Each of these is a difference of 1, and we add that to the rest of the differences. But, we want the smallest of the three possibilities. That's it... there is no more. This algorithm is recursive, as it calls itself. And it calls itself multiple times for each difference! The algorithm is small, but there is a lot of computation going on there.

As a recursive function, we need to make sure that there is a "base case"--- a way to know when we are finished. Easy: if we get to the end of either string, then we can return the result.

In [11]:

```
def distance(s1, s2): # s1 is string1, s2 is string2
if len(s1) == 0: # base case, nothing left to do
return len(s2) # except return length of other
elif len(s2) == 0: # base case, nothing left to do
return len(s1) # except return length of other
if s1[0] == s2[0]: # same
return distance(s1[1:], s2[1:]) + 0 # return 0 + rest
else: # difference! Take minimum of:
return min( distance(s1[1:], s2[1:]) + 1, # edit, return 1 + rest
distance(s1, s2[1:]) + 1, # insert, return 1 + rest
distance(s1[1:], s2) + 1) # delete, return 1 + rest
```

Let's try it out to see how it works:

In [12]:

```
distance("apple", "apple")
```

Out[12]:

Yes, there is no difference between these... they are the same! Ok, what about our original issue, "apple" and "aple":

In [13]:

```
distance("apple", "aple")
```

Out[13]:

Yes, these two strings have a difference of 1... a "p" was deleted. Of course, there are other possibilities. And this algorithm considers them all, but only returns the minimum of them. Let's try something harder:

**Try out the distance function between any two strings. Suggest only trying on short strings for now!.**

Now, let's try some harder comparisons.

In [14]:

```
distance("abcdefghijklmnopqrstuvwxyz", "abcdefghijklmnopqrstuvwxyzA")
```

Out[14]:

True, and that was very fast. What about:

In [15]:

```
distance("abcdefghijklmnopqrstuvwxyz", "Aabcdefghijklmnopqrstuvwxyz")
```

... that's weird... it is still computing... why?

As the first letters are different, three different paths are considered:

- the "A" was inserted
- "a" changed into "A"
- "a" was deleted

In fact, we need to find the minimum of the total each of these paths, and we won't know that until we get to the end of the string. Unfortunately, the path continues to split three ways for many of these subpaths, all the way to the end.

This little bit of code calls itself a lot!

Things to consider at this point:

- How much work is being done here?
- Are some things computed over and over and over?
- What if edits/changes where weighted differently than deletes or inserts?

Let's make the code a little simpler with a refactoring to handle the case where the first letter is same/different:

In [16]:

```
def distance1(s1, s2):
if len(s1) == 0 or len(s2) == 0: return len(s2) + len(s1)
cost = 0 if (s1[0] == s2[0]) else 1
return min( distance1(s1[1:], s2[1:]) + cost,
distance1(s1, s2[1:]) + 1,
distance1(s1[1:], s2) + 1)
```

If the first letters are the same, the cost is 0 and continue. If different (a change), cost is 1 and continue.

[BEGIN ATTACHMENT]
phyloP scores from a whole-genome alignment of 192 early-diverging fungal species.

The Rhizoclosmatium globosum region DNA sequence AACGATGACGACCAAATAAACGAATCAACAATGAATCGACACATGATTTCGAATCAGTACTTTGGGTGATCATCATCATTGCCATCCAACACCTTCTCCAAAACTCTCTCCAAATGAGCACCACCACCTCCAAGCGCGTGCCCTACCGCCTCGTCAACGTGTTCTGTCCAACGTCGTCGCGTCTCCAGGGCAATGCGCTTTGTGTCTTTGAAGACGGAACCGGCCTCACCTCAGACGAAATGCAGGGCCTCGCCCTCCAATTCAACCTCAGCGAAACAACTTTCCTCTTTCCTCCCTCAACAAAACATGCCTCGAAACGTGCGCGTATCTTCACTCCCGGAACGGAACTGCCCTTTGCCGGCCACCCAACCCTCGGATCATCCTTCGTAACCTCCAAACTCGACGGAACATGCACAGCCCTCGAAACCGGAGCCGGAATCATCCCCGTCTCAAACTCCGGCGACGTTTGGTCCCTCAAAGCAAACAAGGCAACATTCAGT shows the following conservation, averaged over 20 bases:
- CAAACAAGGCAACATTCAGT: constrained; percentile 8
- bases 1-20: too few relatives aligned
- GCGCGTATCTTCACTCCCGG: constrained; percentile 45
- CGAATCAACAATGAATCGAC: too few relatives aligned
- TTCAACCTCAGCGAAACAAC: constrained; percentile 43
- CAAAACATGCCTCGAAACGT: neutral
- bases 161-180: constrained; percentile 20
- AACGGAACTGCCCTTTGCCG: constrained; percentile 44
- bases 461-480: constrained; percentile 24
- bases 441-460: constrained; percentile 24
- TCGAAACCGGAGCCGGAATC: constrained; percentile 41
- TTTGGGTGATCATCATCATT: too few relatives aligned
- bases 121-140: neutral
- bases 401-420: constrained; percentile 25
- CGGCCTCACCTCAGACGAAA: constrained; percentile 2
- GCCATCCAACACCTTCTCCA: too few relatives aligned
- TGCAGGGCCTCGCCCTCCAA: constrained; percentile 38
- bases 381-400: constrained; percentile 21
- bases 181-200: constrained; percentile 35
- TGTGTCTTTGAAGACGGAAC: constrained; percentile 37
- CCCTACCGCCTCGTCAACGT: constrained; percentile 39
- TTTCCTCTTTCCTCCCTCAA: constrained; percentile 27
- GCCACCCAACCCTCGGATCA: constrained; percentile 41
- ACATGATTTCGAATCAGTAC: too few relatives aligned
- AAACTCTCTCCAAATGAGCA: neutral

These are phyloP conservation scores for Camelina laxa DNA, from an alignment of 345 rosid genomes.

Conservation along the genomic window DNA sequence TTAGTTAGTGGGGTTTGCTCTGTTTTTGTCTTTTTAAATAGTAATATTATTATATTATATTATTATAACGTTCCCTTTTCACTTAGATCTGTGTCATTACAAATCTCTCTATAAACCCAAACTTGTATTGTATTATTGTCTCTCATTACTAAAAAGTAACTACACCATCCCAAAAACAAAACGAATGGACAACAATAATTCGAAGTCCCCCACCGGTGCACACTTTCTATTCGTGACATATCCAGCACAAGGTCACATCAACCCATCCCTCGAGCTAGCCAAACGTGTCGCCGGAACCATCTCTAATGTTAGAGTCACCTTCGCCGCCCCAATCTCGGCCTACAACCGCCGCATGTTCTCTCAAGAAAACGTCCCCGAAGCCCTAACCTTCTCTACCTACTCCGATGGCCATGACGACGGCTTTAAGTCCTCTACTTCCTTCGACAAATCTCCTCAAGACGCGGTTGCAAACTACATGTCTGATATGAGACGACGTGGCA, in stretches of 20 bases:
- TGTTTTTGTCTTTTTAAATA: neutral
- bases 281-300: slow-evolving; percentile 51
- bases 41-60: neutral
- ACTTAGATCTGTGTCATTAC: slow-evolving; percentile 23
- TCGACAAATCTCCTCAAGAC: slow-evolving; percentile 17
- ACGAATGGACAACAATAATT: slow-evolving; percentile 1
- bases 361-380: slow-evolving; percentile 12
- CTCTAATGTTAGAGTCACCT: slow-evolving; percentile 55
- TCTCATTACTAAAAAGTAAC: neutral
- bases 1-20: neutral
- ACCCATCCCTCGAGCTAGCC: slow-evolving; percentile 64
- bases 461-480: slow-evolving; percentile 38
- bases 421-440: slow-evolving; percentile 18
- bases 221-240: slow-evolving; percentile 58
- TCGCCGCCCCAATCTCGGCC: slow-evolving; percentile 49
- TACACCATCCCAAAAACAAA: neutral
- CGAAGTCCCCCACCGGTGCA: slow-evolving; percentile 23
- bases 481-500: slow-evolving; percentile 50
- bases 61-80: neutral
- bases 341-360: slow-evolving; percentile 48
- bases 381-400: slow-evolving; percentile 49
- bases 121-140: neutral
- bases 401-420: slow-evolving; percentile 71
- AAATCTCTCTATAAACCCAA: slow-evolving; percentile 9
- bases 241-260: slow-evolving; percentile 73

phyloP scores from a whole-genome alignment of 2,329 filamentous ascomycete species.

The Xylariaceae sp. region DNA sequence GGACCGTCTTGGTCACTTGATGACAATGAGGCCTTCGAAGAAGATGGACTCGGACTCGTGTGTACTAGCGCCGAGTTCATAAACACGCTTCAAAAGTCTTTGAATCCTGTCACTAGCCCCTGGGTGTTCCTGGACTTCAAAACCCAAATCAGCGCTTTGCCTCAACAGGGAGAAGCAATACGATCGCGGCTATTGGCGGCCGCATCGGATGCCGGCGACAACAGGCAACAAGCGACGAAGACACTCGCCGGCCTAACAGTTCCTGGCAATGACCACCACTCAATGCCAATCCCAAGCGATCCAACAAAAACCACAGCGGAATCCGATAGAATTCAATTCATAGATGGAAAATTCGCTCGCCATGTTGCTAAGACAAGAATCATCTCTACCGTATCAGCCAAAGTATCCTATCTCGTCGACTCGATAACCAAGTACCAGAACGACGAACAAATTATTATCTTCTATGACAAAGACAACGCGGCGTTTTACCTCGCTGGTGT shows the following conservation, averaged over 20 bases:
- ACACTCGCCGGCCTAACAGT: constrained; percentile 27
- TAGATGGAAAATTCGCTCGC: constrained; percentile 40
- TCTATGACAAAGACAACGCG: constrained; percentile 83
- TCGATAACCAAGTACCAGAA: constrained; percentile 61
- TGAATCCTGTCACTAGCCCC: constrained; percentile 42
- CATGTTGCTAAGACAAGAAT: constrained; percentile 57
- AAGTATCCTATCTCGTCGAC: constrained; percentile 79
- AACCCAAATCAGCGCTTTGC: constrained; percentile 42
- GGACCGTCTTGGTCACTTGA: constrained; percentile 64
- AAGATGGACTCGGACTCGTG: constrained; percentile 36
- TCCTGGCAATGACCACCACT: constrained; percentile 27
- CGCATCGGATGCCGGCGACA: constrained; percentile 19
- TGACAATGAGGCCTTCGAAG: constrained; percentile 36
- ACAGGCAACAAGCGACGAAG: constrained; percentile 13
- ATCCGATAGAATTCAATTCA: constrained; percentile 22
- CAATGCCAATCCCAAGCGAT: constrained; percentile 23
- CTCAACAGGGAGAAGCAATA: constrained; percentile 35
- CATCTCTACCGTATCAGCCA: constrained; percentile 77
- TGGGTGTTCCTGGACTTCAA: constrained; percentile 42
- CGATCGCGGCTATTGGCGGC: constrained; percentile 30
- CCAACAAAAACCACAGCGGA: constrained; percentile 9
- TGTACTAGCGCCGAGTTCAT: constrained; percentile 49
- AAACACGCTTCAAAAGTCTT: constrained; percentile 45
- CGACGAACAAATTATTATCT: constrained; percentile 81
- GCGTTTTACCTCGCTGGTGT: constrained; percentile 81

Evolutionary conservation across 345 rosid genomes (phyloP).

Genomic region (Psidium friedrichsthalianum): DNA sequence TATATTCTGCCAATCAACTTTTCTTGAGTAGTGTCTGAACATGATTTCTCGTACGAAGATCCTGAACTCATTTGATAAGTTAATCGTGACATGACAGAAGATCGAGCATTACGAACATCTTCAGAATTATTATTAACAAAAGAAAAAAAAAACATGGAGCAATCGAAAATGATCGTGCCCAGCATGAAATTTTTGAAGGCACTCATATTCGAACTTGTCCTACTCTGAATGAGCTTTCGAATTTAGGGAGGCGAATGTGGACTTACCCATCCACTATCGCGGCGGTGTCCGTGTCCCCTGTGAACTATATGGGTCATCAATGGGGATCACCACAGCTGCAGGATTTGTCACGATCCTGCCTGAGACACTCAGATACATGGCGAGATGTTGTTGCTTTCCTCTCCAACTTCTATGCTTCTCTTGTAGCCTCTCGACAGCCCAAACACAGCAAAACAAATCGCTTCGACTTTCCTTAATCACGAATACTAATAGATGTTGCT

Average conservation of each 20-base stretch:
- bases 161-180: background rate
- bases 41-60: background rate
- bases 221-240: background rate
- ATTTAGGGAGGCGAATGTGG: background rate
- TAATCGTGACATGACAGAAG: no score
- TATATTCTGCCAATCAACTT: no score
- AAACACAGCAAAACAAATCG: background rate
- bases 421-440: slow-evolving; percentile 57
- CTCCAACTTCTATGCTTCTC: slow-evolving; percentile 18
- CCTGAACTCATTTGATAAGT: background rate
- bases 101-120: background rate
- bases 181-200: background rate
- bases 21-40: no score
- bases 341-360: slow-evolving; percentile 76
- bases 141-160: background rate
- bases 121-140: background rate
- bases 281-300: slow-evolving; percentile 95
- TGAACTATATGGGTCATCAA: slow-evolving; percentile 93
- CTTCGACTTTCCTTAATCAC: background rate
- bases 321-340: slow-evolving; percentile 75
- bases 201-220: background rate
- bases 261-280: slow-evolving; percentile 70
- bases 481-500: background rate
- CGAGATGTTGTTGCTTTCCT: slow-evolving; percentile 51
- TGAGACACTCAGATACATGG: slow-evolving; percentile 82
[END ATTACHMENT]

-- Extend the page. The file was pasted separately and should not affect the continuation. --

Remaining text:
But this still runs slow in some cases (which cases?).

We can fix this issue by not re-computing the same thing over and over.

Consider a function, called memoize, which saves the results of a computation given some set of arguments. If a function is called later with those exact arguments, it will simple return the saved result from before.

We can write memoize as a function that takes a function (f) and returns a function (m):

In [17]:

```
def memoize(f):
cache = {}
def m(*args):
if args not in cache:
cache[args] = f(*args)
return cache[args]
return m
```

Then we can wrap the memoize function around distance, like so:

In [18]:

```
@memoize
def distance(s1, s2):
if len(s1) == 0 or len(s2) == 0: return len(s2) + len(s1)
cost = 0 if (s1[0] == s2[0]) else 1
return min( distance(s1[1:], s2[1:]) + cost,
distance(s1, s2[1:]) + 1,
distance(s1[1:], s2) + 1)
```

In [19]:

```
distance("abcdefghijklmnopqrstuvwxyz", "Aabcdefghijklmnopqrstuvwxyz")
```

Out[19]:

And now our computation is fast too!

**Try it on any string.**

- What other kinds of sequences would this work on?
- What other kinds of edits are possible?
- What are the space/time tradeoffs for memoization?
- Change the code to create a function that can describe what changes were made, in English.
- Prove that the algorithm is correct.
- Can you use this to make a spelling checker?

This methodology is very useful for many different types of sequences. But it isn't the only measure of distance.

Consider that we simplify the strings to just be two symbols, 0 and 1, and require that the two sequences be the same length. We can then simplify our definition of "distance" by not considering inserts or deletes, but just counting the differences.

Here is a new function of distance that does just that:

In [20]:

```
def distance(s1, s2):
if len(s1) == 0: return 0
cost = 0 if s1[0] == s2[0] else 1
return cost + distance(s1[1:], s2[1:])
```

Or, to compute it in a non-recursive fashion:

In [21]:

```
def distance(s1, s2):
cost = 0
for i in range(len(s1)):
cost += 0 if s1[i] == s2[i] else 1
return cost
```

These are very fast, as it only needs to consider each item once.

**Try it!**

- How do these two measurements compare?
- Could you use the second one instead of the first for spelling checking?

The minimum edit/delete/insert algorithm is called the "Levenshtein distance algorithm" or just the "minimum edit distance" and can be further explored in [2]. The difference distance algorithm is called "Hamming distance" and can be further explored in [3].